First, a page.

Today we have a delicious healthy take on a potato fritter. Instead we are using a vegetable called Kohlrabi. Kohlrabi, also known as knol-khol or German Turnip, is a stout, round, tuberous vegetable in the Brassica family, the family that also includes cabbage, broccoli, cauliflower, kale, collard greens, and brussels sprouts. This stem vegetable is native to Europe. Scientific name: Brassica oleracea (Gongylodes Group).
Kohlrabi is a perennial, cool season vegetable. It is grown all over the temperate climates for its succulent round shaped modified stem as well for its turnip-flavored top greens.
In terms of its nutritional content it’s just off the cuff! Mildly sweet, crispy textured kohlrabi is notably rich in vitamins and dietary fiber; however, it has only 27 calories per 100 g, a negligible amount of fat, and zero cholesterol.
Fresh kohlrabi stem is rich source of vitamin-C; provides 62 mg per 100 g weight that is about 102% of RDA. Vitamin C (ascorbic acid) is a water-soluble vitamin, and powerful anti-oxidant. It helps the human body maintain healthy connective tissue, teeth, and gum. Its anti-oxidant property helps the human body protect from diseases and cancers by scavenging harmful free radicals from the body.
Kohlrabi, like other members of the Brassica family, contains health-promoting phytochemicals such as isothiocyanates, sulforaphane, and indole-3-carbinol that are supposed to protect against prostate and colon cancers.
It especially contains good amounts of many B-complex groups of vitamins such as niacin, vitamin B-6 (pyridoxine), thiamin, pantothenic acid, etc., that acts as co-factors to enzymes during various metabolism inside the body.
It notably has good levels of minerals; copper, calcium, potassium, manganese, iron, and phosphorus are especially available in the stem. Potassium is an important component of cell and body fluids that helps controlling heart rate and blood pressure by countering effects of sodium. Manganese is used by the body as a co-factor for the antioxidant enzyme, superoxide dismutase.
In addition, its creamy colour flesh contains small amounts of vitamin A, and carotenes.
Kohlrabi leaves or tops, like turnip greens, are also very nutritious greens abundant in carotenes, vitamin-A, vitamin K, minerals, and B-complex group of vitamins.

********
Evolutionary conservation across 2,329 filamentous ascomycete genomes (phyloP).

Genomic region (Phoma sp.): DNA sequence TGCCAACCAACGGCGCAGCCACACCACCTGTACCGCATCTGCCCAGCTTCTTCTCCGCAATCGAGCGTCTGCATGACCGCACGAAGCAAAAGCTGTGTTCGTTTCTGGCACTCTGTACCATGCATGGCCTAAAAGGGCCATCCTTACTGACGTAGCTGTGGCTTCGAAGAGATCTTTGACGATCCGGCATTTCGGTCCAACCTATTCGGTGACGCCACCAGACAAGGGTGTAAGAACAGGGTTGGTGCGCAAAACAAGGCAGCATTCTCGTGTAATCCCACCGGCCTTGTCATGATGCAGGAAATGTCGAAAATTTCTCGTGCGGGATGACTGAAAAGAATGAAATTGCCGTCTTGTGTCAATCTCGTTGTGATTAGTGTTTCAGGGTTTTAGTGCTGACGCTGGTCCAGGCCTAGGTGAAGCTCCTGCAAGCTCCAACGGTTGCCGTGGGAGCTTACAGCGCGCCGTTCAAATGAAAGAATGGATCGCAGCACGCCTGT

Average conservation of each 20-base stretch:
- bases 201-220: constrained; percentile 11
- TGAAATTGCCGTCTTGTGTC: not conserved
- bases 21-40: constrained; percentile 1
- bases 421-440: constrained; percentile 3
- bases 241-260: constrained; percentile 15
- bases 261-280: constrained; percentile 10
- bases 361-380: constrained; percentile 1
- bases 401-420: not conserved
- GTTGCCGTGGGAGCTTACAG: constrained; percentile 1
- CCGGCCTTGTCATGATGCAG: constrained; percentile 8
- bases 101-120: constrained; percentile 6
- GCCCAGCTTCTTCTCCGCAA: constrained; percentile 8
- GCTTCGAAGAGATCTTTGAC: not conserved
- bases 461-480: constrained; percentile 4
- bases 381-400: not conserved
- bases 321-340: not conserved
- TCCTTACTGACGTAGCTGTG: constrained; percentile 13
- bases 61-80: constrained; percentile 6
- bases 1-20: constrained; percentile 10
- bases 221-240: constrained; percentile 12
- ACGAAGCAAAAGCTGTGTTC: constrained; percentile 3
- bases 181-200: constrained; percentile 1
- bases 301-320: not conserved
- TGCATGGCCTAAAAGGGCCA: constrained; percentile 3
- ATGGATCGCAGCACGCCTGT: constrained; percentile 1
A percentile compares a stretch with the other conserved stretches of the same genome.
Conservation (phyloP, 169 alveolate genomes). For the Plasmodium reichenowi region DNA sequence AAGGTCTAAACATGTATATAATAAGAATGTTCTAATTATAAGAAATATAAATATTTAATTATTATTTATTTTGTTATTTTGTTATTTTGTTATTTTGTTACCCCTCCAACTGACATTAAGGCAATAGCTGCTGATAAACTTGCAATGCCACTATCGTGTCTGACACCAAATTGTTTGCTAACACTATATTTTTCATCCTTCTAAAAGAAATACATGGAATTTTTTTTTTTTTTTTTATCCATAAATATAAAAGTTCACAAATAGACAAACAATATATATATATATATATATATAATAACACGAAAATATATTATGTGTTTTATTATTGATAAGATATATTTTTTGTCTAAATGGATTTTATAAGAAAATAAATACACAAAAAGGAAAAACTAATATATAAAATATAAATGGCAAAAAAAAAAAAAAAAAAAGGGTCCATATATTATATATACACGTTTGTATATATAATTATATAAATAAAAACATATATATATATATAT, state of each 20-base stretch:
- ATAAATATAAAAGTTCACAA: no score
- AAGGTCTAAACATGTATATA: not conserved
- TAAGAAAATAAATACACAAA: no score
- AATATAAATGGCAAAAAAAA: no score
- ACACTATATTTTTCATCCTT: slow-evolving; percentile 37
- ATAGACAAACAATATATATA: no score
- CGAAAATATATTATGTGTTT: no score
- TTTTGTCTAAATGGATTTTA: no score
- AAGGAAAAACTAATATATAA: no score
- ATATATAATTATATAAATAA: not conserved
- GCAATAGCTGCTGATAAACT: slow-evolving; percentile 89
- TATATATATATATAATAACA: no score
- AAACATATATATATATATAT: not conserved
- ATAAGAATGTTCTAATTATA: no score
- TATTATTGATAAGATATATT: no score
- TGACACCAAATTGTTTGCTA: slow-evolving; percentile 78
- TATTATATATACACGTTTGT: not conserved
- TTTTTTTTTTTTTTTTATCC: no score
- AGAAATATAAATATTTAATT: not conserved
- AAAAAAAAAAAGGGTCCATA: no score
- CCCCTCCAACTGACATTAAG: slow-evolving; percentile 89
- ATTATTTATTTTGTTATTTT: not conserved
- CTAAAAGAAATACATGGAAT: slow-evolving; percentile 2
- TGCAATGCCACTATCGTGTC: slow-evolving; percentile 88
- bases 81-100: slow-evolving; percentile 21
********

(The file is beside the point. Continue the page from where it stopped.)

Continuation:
Can we have a hell yeah for this amazing vegetable!!! Now here is a real first timers simple meal I put together – the fritters are sweet and strong in flavour and you can serve them with anything! Today I mixed raw food and the fritters for an immersed light summer meal. So it would also be great for a BBQ or light snack!
1 Yellow carrot
1 chia egg (basically chia seeds in the moisture of the veg to act as a binder)
¼ teaspoon kosher salt
1 cup of Gluten free multipurpose flour
½ cup olive oil o (enough for ¼-inch depth in a frying pan)
Bunch of organic radishes
Cup of raw shredded red cabbage
Tahini and mint sauce
Bunch of chopped mint leaf
1/2 cup of tahini
Parsley and coriander (for garnish)
Chop the leaves off the kohlrabi and peel the bulb. Then – Peel 1 carrot. Next, grate the vegetables by hand using a grater. Squeeze the shredded vegetables in a tea cloth (or with your hands) to remove moisture, then add to a medium bowl with the cup of flour, 1 tablespoon of chia seeds , ¼ teaspoon kosher salt, 1/4 teaspoon of pepper and ¼ teaspoon of salt. Mix to combine.
Place ½ cup olive oil in a frying pan (enough for ¼-inch depth). Heat the oil over medium heat, then place small patties of the fritter mixture into the oil. Fry on one side until browned, then fry on the other side. Remove and place on a plate lined with a paper towel to drain excess oil.
Plate up on a bed of raw red cabbage shredded and raw organic radishes whole. This earthy balance will satisfy the tastebuds.